- Introduction Let's begin with a question. Have you ever made an impulse purchase that turned out for the better? Although 2020 is a year that might best be forgotten, it has given me the opportunity to consider things that turned out so right, including an impulse buy made years ago when we knew of more carefree times. I was looking to add some zest to my daily drive and that was what I got. In spades. A day before the Easter break of 2015, I drove a deep-blue metallic, bug-eyed F55 MINI Hatch out of a local dealership and it was all smiles ever since. I called her "Little Angel Wings". She was from a time before MINI redesigned their logo in 2017 to its simplified fishbone form. In my opinion, the older logo was prettier and resembled an angel's wings. Hence, the nickname stuck. I was so enamoured with the car that I wrote a 100-day review of it on my blog. It was a fruitless exercise amounting to as much good as shouting into a void, because nobody read that article. But I digress. Currently in its third generation, the BMW-owned MINI Hatch was launched in 2000. Although its design is said to be inspired by the original that was introduced in 1959, the two are certainly worlds apart in terms of size, appearance, age and technology. The MINI Hatch is infinitely customisable and back in 2015, was still exclusively assembled in the Oxford plant in England. BMW, its more mature sibling, promises to deliver customers the "ultimate driving machine". But MINI is the more youthful stablemate, offering oodles of fun and a rebellious attitude, often for less money. But that doesn't necessarily make it cheap to buy or own. - What's it like to buy? Let's pore over these 2015 prices for a hot minute. While the little 5-door hatch has a list price starting at $25,227, it was the options that rapidly sent the driveaway price north of forty grand. Ludicrous for a car of this size and quite spendy, despite the MINI brand cachet and its unashamedly good looks. A 6-speed automatic ($2,136), metallic paint ($727), sat nav ($1,000), park assist package ($636), alarm system ($545) and reverse camera ($427) were among the list of options. Even at that price, I wound up with a car that was decidedly spartan inside, especially by today's standards. Manually adjusted upholstery seats with no heating or ventilation, basic tech, limited safety features, ordinary interior lighting and trim. A driver's car, as I once remarked. Yes, it's an automatic transmission, shunned by purists. But I'll discuss that in a bit. - What's it like to drive? Now, this is where it gets interesting. In tight inner-city spots, the diminutive MINI is up to the task of weaving through traffic and negotiating the smallest spaces. Its retro circular headlights and bonnet stripes are a playful statement against a backdrop of rigid grey skyscrapers, brooding luxury saloons and people in their unimaginative black power suits. However, the car feels fidgety at these speeds and it is on the open road where it really shines. Settle in and a cheerful cartoon car graphic greets the driver from the instrument cluster. Push that prominent START/STOP dipswitch and the car springs to life, the high-resolution central display with its ever-changing LED ring adding pizzaz to the interior. Multiple toggle switches are scattered throughout the cabin, which is generally adorned with quality plastics, a tasteful combination of matte and glossy surfaces. While the interior appears basic, everything feels sound and well crafted. The doors open and close with an enviable level of solidity and most other cars would sound tinny in comparison. Five and a half years old. Parked outdoors rain, hail or shine. Driven 85,000kms. Not a single rattle anywhere and bar expected wear and tear, everything still looks good as new. Those seats are comfortable too, even for the long haul, and you get a meaty three-spoke, multi-function steering wheel with hand-stitched leather. Speaking of leather, it's beautifully hard-wearing with lots of natural grain, none of that seemingly over-processed soft stuff that becomes sticky with time. Under the bonnet is BMW's inhouse 1.5L, turbocharged 3-cylinder powerplant with a lightweight aluminium turbine housing, a world first. For a small engine, it's quite loud, making a pleasant thrum at low revs while creating an exhaust note like a toddler blowing the sweetest of raspberries. Floor the accelerator and the cabin is permeated with an increasingly high-pitched squeal, matched only by the delight of the driver. The 3-pot makes 100kw from 4,400-6,000rpm and its full 220Nm in a fat band from 1,250-4,300rpm, taking the F55 hatch from 0-100km/hr in 8.1 seconds. So the MINI is a little like a half-trained working dog: earnest, not particularly fast, but a couple of notches quicker than "slow as molasses". Adding to that, the engine has a tendency to lag when pushing off from a standing stop. Those default 15-inch alloy wheels have narrow tyres and can struggle for grip, especially with the original Hankooks, and a heavy right foot at the traffic lights just burns rubber. On the other hand, those tyres are of such a high profile that it has saved me from curbing the alloy rims on a number of occasions, while improving ride quality. I had a much better experience with a second set of tyres, the Pirelli Cinturato P6, which gripped better, lasted longer and dramatically reduced road noise at highway speeds. The engine feels most capable in rolling acceleration where the laggy dead zone disappears. The performance inspires confidence especially from 40-80km/hr, and the 6-speed auto is a brilliant match over the entire range of legal speed limits in Victoria. Shift quality is generally good and downshifts are really quick. The transmission has an uncanny ability of being in the right gear all the time, with rapid access to the engine's power band. Needing a quick lane change? No problem. Twitch-steer, jab the pedal with a confident foot. The revs jump almost instantly, and you're done. For more control, I thump it into Manual/Sport mode, which improves fuel consumption by about 10%. But I'd be kidding myself if I chose to fumble with a stick shift for imagined or miniscule differences in driveability. Part of the fun of driving a MINI is in its precise handling and predictable performance. A well-weighted steering wheel points the car accurately within a centimetre of where you need to be, while the engine delivers in a remarkably linear fashion. Not to mention that tremendous chassis with a low centre of gravity which just tempts the driver to carve out the asphalt everywhere. It has gotten me out of (and into) numerous tight spots in moving traffic without much trouble, save for a prolonged toot (plus a flip of the bird at me, for good measure) from the very odd ill-tempered people who flog their gutless rides and drive like it's got no brake pedal, tailgating every driver on the road. Disclaimer: The author values safe driving. Please drive carefully. - How practical is it? With an additional two doors, the larger MINI Hatch is more grownup, and now about as practical as most compact hatchbacks. That sounds like a mixed opinion because it is. However, it's marvellous to finally get two small-sized adults in the back without some acrobatics on their part. As expected, legroom in the rear seats is compromised in such a small car especially if the front passengers are taller or of size. There is also the risk of bumping one's head on the door frame on entry. The car will still manage a trip to and from the airport for two passengers and a modest amount of luggage with one of the back seats folded, or a week of groceries for a small family. There is a puncture repair kit in the boot with no space saver tyre. Still, the boot volume is just 278L and caps out at 941L with all the rear seats down. I struggled with space after the arrival of a baby. He grew rapidly and it became challenging to get him in and out of the rear-facing baby seat. That sadly pushed me to the point of switching to a larger vehicle. But for singles, childless couples, or even small families with preteen kids, this car would be a fun little runabout. Visibility is great, thanks to the upright door apertures and large windows, plus those generously sized rounded side mirrors (heated) which are as much function as form. Forgo the tinting and the clarity of the windows adds a feeling of being as one with the road. The rather erect windscreen does result in more wind noise, while making it difficult to see those traffic lights if you are stopped right on the line and have set a high driving position. - What's it like to own? The engine proved quite frugal (although preferring a minimum of premium 95 petrol) under most circumstances, and a full tank would last well over 550km even with some spirited driving. In daily suburban trips with its associated school zones and traffic jams, it averaged between 6.5-7L/100km. On a good day, 5.9L/100km. A bad one? 7.8L/100km. I have managed a low 4.9L/100km on a day trip of combined suburban and country driving and have seen a high of 10.8L/100km on an evening in horrible inner city Melburnian traffic. Over a 66-month period, dealership servicing totalled $3,561. This included general servicing, replacing the brakes and related equipment (twice for the rear and once for the front), and replacing a dead battery. This does not include a full set of new tyres installed by a third party. That's pricey, considering I had optioned in a service pack ($850) at the time of purchase. On the flipside, the car had zero cosmetic or mechanical faults and proved reliable. Second-hand vehicles of the same age and similar mileage are currently listed between $20,000-22,000, which means purchasers of a brand-new MINI hatch expect to lose about half its value within 5 years. In my opinion, this makes them good value for money if you buy them used, especially for a car that scores this high on Fun, while having serious points in Style. - Concluding remarks The day of the trade-in, I felt a little of what it's like to lose an old friend. I doubt we've ever seen a grown man shed a tear when parting with an old car, and I looked away so quickly that I wouldn't change my mind. Any rational person would say, "moving on to bigger and better things." Bigger? An unreserved "Yes". Better? Well, that just got a whole lot more complicated. Today, I'm a little more senior (read: older) and a fair bit greyer on me noggin. But the memory of Little Angel Wings lives on in my heart. The spirit of a MINI goes fast and always has a blast. Now that, my friends, never gets old.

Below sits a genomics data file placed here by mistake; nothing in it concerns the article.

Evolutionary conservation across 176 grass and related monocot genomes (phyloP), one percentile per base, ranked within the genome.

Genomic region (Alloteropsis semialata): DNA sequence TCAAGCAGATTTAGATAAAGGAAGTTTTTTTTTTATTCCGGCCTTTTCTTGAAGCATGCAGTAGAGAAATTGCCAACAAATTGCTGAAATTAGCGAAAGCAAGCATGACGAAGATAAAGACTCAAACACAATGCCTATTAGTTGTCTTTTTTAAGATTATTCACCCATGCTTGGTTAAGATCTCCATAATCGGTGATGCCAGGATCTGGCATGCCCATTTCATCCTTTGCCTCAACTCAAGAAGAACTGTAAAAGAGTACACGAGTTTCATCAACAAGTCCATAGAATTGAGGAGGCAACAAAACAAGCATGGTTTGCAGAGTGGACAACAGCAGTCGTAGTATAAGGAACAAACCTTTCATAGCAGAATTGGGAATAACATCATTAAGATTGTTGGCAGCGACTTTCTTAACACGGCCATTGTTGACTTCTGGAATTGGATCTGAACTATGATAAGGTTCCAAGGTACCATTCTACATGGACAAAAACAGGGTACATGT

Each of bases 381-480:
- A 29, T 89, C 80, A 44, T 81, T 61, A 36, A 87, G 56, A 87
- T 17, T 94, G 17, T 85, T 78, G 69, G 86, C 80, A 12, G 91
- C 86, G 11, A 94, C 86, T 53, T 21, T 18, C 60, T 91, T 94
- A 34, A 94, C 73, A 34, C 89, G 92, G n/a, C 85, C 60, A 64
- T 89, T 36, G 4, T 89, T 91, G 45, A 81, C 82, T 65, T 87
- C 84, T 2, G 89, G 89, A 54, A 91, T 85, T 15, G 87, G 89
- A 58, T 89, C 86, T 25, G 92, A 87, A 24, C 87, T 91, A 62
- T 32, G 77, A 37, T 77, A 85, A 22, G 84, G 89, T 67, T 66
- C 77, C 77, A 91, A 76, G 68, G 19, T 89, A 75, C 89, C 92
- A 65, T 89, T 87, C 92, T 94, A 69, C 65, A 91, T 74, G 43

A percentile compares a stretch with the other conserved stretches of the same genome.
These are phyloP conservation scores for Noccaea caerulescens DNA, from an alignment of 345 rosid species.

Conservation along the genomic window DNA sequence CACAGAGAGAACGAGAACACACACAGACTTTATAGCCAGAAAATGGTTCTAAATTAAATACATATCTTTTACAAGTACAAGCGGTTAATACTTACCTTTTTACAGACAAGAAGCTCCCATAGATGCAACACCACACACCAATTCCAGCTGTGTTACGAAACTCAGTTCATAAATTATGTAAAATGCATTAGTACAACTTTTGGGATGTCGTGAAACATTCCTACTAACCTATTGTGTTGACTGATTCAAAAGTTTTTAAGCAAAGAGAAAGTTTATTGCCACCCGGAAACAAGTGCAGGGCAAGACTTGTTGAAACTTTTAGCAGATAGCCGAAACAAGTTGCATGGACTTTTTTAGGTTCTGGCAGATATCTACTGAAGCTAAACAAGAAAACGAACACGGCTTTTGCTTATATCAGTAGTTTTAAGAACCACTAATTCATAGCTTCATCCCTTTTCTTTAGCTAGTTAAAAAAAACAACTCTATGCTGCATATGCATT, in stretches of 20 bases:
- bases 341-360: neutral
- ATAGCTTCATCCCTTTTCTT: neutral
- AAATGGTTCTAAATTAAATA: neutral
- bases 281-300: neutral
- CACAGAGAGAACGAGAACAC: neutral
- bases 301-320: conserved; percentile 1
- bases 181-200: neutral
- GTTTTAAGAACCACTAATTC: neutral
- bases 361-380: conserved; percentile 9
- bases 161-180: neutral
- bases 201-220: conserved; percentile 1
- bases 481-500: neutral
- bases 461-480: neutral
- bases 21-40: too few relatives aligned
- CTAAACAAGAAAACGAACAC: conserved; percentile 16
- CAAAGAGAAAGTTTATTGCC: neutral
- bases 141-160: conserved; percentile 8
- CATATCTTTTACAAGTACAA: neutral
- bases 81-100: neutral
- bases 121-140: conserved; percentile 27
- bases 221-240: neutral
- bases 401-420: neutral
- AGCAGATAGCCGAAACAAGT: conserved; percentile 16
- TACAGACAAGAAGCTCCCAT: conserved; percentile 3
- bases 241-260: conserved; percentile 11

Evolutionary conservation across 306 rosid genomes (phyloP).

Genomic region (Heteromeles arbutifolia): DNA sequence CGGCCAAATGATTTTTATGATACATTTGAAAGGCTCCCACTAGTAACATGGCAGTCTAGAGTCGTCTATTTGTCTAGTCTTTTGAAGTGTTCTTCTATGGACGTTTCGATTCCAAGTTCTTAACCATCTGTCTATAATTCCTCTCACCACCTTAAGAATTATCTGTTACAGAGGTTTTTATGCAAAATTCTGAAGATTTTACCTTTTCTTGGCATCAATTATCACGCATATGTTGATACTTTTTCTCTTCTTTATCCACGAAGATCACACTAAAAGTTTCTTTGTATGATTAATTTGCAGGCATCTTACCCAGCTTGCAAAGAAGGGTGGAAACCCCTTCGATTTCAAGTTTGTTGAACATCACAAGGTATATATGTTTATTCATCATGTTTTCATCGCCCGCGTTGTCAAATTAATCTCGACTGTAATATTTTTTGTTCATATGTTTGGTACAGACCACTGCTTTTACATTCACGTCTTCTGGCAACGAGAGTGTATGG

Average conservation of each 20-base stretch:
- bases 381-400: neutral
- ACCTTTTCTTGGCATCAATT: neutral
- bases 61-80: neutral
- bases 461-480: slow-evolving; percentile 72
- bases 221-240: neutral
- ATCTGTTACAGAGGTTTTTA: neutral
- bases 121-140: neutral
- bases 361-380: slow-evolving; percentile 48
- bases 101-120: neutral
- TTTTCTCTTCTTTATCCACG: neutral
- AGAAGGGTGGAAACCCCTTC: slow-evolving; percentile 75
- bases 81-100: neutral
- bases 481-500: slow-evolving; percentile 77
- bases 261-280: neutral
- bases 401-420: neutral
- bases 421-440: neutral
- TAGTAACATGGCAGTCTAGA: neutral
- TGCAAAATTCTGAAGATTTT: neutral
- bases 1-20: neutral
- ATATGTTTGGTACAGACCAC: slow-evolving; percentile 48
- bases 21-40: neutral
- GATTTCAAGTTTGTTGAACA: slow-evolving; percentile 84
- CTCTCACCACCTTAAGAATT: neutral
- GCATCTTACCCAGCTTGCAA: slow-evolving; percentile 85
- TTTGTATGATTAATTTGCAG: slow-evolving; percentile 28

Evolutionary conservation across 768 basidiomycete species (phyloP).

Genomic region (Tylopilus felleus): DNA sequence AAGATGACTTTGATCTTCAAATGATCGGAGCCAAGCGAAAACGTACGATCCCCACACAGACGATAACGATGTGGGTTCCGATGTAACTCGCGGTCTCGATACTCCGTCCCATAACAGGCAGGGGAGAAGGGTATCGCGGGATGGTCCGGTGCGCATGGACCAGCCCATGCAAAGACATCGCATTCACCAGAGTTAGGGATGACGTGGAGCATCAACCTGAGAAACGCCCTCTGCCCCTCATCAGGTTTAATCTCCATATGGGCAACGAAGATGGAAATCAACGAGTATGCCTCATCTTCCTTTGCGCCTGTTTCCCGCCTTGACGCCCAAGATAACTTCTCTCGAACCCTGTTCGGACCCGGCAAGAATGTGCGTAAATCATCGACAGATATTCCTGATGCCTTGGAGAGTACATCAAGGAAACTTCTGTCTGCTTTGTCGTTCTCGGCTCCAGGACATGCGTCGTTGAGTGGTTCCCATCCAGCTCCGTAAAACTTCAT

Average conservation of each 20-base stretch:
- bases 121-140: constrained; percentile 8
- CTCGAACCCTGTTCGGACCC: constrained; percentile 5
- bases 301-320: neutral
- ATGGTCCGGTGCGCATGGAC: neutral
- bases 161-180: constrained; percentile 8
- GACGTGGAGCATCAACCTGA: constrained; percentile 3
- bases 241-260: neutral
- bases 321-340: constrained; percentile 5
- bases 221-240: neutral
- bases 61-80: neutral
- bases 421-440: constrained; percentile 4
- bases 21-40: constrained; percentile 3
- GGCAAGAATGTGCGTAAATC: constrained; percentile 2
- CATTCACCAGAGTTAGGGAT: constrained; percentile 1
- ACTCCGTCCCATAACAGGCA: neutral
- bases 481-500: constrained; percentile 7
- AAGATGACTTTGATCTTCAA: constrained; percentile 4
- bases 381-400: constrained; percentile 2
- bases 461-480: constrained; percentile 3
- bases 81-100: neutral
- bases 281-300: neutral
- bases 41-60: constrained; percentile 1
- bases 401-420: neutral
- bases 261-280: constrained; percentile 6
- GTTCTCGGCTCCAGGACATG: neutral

2011 Mini Cooper Chilli: owner review